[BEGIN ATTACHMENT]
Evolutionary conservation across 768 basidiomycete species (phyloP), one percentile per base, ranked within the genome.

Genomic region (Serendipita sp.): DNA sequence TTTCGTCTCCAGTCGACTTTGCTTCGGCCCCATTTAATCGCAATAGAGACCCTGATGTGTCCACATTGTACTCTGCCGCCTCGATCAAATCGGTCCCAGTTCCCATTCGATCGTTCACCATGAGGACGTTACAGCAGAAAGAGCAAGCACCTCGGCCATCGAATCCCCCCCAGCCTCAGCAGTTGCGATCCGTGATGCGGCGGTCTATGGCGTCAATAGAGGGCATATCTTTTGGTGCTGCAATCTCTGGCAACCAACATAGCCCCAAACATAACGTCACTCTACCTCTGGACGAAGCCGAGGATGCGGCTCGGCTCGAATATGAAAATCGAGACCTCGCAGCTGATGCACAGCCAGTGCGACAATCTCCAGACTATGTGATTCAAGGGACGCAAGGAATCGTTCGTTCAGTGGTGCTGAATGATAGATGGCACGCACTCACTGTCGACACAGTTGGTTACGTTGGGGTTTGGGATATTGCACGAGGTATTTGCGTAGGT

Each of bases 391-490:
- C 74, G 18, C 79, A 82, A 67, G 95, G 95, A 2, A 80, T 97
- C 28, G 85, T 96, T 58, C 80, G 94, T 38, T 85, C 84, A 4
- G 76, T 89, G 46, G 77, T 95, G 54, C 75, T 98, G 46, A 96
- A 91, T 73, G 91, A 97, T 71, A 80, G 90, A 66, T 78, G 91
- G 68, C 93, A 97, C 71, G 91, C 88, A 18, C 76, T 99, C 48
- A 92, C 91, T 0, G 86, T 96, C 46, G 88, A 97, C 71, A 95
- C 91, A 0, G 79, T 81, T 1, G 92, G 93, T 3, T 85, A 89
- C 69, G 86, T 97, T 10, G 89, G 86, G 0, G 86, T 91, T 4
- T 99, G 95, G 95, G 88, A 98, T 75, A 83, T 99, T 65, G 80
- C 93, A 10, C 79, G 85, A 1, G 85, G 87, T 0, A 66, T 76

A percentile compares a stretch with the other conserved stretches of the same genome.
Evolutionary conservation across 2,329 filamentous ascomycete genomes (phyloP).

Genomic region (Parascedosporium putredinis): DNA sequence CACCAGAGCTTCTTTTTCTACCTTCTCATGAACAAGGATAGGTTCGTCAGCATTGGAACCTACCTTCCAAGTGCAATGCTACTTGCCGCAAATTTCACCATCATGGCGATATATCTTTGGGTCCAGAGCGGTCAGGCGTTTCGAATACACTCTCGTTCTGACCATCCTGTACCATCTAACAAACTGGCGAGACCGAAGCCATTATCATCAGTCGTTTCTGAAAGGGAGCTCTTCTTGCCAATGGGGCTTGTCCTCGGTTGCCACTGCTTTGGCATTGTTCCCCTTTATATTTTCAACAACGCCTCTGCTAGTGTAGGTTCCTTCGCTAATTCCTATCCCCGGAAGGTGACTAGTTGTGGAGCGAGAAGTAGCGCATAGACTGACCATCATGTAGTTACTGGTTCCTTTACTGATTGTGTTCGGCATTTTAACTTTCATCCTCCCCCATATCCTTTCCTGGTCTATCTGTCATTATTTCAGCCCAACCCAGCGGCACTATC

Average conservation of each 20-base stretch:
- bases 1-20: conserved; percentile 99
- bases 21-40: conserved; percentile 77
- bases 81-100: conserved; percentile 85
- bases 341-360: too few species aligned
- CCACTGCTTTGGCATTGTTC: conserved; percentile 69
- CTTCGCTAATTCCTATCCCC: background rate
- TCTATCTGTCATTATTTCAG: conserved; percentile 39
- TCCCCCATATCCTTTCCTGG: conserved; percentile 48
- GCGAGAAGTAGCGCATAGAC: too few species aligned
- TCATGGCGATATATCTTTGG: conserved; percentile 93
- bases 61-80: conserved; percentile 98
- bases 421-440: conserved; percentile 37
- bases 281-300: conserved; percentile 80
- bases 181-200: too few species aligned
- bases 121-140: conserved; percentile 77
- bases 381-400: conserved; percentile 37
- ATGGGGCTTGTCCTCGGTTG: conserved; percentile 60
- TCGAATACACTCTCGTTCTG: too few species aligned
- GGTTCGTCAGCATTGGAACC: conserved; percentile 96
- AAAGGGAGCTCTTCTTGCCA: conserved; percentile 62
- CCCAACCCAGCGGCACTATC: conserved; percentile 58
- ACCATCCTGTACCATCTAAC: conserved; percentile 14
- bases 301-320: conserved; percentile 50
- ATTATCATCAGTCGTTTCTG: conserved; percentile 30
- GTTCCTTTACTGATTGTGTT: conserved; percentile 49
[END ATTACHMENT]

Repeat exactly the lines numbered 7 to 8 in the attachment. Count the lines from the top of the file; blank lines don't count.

- A 91, T 73, G 91, A 97, T 71, A 80, G 90, A 66, T 78, G 91
- G 68, C 93, A 97, C 71, G 91, C 88, A 18, C 76, T 99, C 48